A woman struggled to come to the surface of the wild surf off Hawaii. She wasn't far from drowning when an experienced American swimmer came to her rescue. The year was 1922. It's a shame we don't know the hero's name because he'd just saved Agatha Christie from becoming an author's footnote instead of the world's bestselling novelist.
Five Billion Sold: The Amazing Facts Behind the Fiction by David Glynn not only lists the giants of bestselling authors (Christie, by the way, is out in front by a country mile at two billion sales - yes, that's billion) but is also an intriguing snapshot of every one of the 30 authors' lives that made the cut for this anthology.
How about this little nugget: JRR Tolkien's original manuscript for Lord of the Rings was 500,000 words of longhand that took 12 years to pen. Then there's vampire interviewer Anne Rice, who was named Howard Allen O'Brien after her dad. The smart young girl changed this gender name anomaly on her first day of school.
Next there's Mr Smith senior who, in a moment of insensitive parenting, told his son Wilbur he would starve as a writer and persuaded him into accountancy. Years later, Smith Jr owned properties across the world, including an entire Seychelles island, from the proceeds of his novels.
Twilight phenomenon Stephenie Meyer was going to call Bella's first outing Forks - which could well have knifed her chances of success from the get go.
But perhaps the most interesting thread pulled from these pages is this: some of publishing's biggest names only became writing legends because they bombed in their first choice of career.
Christie wanted to be an opera singer but didn't have the voice - at least, not in that medium. Jeffrey Archer wanted to be prime minister. Whether this would have helped him stay on the right side of the law is debatable, but his 16 novels sold a collective 140 million anyway and his stint in jail helped rather than hindered sales. One-time lawyer John Grisham (The Firm), who to date has sold 250 million books, yearned to be a professional baseball player. Robert Ludlum (The Bourne Identity), estimated total sales of 300 million, was desperate to become an actor.
So what happened? What turned these people away from initial failure to massive success?
It's the billion-dollar question. Empathy and a long memory, say some. Timing, say others. Perseverance and need, says Glynn.
"Sidney Sheldon said all you needed to become a successful writer was paper, a pen and a dysfunctional family," says Glynn. "That was genius to my mind, but personally I go for perseverance and the need, which, while they are not necessarily the tools, they are two sides of the same coin. If you ache and need enough, the end result is the perseverance to carry you though. That's the message from these conglomerated biographies. The writers' need to succeed transcended the fields they first tried and none of them gave up."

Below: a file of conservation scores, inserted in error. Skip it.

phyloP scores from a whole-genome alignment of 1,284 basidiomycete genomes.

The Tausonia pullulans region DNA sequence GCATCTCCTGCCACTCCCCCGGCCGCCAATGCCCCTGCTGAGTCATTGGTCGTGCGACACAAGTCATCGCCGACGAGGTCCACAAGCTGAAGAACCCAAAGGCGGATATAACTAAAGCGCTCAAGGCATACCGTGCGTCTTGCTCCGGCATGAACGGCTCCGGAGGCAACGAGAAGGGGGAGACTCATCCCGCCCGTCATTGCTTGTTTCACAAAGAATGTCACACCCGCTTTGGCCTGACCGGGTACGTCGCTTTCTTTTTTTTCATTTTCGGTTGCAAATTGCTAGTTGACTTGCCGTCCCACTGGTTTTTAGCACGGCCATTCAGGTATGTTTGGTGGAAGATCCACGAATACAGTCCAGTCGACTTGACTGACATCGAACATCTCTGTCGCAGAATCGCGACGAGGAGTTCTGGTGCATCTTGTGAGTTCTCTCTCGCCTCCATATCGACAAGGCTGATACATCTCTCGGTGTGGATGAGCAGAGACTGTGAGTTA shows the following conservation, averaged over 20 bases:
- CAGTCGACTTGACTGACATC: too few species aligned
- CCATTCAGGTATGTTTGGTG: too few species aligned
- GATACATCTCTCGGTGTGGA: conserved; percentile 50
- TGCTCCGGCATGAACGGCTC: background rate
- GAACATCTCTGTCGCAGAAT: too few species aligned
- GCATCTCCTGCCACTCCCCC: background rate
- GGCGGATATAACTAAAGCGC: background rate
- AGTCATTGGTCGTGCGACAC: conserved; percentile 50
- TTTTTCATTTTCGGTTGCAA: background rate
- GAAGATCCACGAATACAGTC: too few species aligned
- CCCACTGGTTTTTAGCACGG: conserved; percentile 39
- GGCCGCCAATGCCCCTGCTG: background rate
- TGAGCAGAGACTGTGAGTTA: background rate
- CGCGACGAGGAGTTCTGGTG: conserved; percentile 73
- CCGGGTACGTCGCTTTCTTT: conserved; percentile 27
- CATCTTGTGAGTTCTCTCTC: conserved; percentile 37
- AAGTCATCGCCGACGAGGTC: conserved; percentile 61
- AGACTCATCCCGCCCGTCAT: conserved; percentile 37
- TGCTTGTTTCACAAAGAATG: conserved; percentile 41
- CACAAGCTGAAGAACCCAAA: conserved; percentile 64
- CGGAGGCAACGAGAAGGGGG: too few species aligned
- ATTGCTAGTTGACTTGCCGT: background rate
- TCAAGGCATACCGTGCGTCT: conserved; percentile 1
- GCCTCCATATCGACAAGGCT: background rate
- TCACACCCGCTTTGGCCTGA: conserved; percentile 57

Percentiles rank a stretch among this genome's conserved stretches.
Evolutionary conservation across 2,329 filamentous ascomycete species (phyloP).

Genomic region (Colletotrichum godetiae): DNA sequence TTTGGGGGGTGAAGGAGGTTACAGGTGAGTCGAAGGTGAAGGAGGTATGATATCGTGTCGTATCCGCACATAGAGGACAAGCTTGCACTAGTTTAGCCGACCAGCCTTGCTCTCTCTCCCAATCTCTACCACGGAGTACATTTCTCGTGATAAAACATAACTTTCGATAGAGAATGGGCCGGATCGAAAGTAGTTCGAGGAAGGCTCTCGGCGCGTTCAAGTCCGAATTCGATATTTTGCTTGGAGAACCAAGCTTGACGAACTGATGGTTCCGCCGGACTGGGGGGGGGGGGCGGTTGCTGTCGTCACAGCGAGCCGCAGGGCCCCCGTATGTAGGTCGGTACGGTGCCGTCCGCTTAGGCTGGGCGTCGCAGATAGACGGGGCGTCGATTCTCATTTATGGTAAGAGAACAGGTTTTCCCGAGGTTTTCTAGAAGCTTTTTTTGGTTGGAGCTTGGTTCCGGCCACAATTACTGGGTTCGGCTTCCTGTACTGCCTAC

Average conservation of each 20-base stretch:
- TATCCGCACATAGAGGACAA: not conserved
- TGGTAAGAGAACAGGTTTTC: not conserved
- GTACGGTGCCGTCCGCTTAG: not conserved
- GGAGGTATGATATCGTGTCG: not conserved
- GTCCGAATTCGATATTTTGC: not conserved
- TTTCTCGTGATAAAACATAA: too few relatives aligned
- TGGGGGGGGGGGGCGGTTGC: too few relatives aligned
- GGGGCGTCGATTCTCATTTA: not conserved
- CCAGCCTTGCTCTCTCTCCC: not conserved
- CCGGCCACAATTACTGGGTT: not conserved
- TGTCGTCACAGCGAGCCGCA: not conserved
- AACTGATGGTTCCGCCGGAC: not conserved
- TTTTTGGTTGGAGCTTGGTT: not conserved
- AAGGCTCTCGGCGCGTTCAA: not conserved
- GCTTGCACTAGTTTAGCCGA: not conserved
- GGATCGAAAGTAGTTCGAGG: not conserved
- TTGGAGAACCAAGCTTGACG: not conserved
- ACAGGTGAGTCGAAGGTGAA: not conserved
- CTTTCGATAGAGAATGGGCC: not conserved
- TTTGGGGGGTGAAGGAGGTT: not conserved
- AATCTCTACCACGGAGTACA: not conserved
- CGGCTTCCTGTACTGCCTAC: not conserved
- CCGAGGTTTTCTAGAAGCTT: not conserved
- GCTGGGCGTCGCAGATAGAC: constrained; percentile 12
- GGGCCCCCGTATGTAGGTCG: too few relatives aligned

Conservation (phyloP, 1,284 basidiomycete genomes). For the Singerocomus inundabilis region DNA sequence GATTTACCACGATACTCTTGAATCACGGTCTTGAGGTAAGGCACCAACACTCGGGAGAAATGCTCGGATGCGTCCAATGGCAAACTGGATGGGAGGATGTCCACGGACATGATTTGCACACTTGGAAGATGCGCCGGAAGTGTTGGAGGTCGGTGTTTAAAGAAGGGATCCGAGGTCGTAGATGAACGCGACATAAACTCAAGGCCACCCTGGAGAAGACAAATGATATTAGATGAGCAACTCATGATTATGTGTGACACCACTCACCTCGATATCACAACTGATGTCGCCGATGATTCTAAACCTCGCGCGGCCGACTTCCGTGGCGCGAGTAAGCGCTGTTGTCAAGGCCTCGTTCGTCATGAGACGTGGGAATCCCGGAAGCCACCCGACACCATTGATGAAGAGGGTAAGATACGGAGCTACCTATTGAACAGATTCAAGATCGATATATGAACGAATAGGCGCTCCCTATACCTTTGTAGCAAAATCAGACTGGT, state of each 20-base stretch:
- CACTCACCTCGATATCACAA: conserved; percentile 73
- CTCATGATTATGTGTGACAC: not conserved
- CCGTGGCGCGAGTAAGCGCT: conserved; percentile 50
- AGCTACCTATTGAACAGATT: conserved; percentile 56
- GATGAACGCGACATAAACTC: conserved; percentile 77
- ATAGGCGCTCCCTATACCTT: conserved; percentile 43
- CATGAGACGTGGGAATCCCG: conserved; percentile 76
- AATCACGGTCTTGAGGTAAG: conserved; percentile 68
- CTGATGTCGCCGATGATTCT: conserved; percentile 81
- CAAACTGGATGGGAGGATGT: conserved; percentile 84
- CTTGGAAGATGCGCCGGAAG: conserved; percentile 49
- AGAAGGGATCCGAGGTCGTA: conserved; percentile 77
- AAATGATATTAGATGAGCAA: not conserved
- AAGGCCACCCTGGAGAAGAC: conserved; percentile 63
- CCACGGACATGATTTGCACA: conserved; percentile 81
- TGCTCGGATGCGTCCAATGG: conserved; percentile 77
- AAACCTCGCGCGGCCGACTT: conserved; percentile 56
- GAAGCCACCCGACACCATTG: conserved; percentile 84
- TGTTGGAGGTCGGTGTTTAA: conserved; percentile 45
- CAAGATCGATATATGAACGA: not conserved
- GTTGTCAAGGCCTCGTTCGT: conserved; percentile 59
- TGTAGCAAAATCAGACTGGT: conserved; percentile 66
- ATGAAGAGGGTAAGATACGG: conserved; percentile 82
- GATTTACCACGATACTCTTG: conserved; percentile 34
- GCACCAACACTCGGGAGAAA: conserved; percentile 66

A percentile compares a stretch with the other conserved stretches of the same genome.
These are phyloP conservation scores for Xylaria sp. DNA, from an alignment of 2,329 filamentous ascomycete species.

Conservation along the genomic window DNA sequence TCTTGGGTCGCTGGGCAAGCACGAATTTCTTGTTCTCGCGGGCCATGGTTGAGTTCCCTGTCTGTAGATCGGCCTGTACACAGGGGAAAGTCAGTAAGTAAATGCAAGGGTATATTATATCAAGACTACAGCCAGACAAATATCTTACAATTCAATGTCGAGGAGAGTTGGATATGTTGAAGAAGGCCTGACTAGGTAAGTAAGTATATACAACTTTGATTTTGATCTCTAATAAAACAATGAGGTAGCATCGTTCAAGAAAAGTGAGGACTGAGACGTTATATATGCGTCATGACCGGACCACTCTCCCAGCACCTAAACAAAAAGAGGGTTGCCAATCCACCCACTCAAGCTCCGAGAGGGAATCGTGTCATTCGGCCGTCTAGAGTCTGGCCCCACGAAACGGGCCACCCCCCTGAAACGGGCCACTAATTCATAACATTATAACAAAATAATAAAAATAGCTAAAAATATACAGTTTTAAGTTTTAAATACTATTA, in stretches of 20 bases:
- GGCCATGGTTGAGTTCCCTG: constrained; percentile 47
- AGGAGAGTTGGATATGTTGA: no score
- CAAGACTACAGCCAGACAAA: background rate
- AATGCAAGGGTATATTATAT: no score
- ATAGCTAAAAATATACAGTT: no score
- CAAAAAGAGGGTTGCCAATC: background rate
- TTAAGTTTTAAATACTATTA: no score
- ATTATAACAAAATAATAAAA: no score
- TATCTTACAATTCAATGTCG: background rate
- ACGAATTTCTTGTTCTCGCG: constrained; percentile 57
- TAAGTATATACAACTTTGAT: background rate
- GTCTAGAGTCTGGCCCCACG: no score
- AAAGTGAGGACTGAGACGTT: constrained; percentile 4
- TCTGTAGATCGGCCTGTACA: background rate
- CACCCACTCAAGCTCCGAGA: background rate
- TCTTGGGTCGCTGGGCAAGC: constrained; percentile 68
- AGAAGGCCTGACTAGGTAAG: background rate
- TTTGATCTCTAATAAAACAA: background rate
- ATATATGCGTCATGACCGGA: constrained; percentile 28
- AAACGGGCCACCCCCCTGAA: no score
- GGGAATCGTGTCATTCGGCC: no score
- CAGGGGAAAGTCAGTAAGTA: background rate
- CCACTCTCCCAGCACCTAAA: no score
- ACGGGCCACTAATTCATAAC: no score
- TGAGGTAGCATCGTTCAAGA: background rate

To get that golden tag "bestseller" you need to sell in the thousands - about 10,000, give or take genre. Authors in Five Billion Sold, from Christie to Stieg Larsson, have all sold at least 50 million. The collective five billion is a conservative estimate, says Glynn. It's probably closer to eight billion. Billion schmillion - that's a book mountain. And it includes everything from highbrow to a brow level so low it could be a beard.
"The one author I couldn't bring myself to read was Jackie Collins," confesses Glynn. Joan Collins' sister had her first novel, The World is Full of Married Men, banned in Australia and South Africa because of its immodest treatment of sex. Another 27 novels down the track and Jackie can count 400 million books sold - the same number as J.K. Rowling's Harry Potter series. It's a testament to the popularity of both authors - even if Collins erred on the side of pulp fiction. Not that Glynn looks down on popular writers.
Titan of terror Stephen King is an absolute master storyteller, Glynn states. "He can write rings around those people who look down on him." Well, 52 novels and total sales of 400 million don't lie.
Five Billion Sold isn't going to sell billions itself, but it might well tip the top as a must-have reference book of success.
Since having had to delve into these authors, says Glynn, he's found himself dipping into books he had previously judged by their covers.
"That's the thing about books," he says. "You have to read that first paragraph to know that this one, this book, is for you."
"Sidney Sheldon said all you needed to become a successful writer was paper, a pen and a dysfunctional family. Personally I go for perseverance and the need, which are two sides of the same coin." <div class="endnote">